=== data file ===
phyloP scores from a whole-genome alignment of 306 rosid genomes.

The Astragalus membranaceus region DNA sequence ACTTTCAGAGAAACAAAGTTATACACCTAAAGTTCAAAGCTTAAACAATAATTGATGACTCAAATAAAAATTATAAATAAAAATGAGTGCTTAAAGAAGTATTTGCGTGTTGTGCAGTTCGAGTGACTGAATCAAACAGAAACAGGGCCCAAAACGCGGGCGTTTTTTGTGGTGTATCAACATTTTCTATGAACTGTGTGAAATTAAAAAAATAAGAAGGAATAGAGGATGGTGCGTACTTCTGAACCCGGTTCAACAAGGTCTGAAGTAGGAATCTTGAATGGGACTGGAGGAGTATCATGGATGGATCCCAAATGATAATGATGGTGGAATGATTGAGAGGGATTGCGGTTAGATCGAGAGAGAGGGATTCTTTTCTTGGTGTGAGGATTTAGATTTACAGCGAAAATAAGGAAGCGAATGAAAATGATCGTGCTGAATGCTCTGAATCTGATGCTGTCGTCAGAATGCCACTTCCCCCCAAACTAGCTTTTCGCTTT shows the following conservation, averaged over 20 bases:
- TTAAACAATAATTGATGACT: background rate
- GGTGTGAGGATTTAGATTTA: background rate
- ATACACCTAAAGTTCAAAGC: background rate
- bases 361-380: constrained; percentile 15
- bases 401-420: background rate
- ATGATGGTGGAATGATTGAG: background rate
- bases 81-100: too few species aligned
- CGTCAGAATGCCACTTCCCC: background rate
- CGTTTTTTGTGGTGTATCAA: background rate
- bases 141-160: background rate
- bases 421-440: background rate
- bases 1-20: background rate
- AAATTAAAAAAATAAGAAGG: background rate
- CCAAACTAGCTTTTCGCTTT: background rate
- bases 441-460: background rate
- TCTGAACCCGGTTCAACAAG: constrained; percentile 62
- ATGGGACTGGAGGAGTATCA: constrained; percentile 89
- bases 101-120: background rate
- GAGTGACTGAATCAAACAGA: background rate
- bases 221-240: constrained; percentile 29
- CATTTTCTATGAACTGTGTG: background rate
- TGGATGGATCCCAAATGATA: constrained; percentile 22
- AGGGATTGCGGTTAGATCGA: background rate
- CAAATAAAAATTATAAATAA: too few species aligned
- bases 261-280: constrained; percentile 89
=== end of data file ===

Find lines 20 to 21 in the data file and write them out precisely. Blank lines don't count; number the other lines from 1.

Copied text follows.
- bases 101-120: background rate
- GAGTGACTGAATCAAACAGA: background rate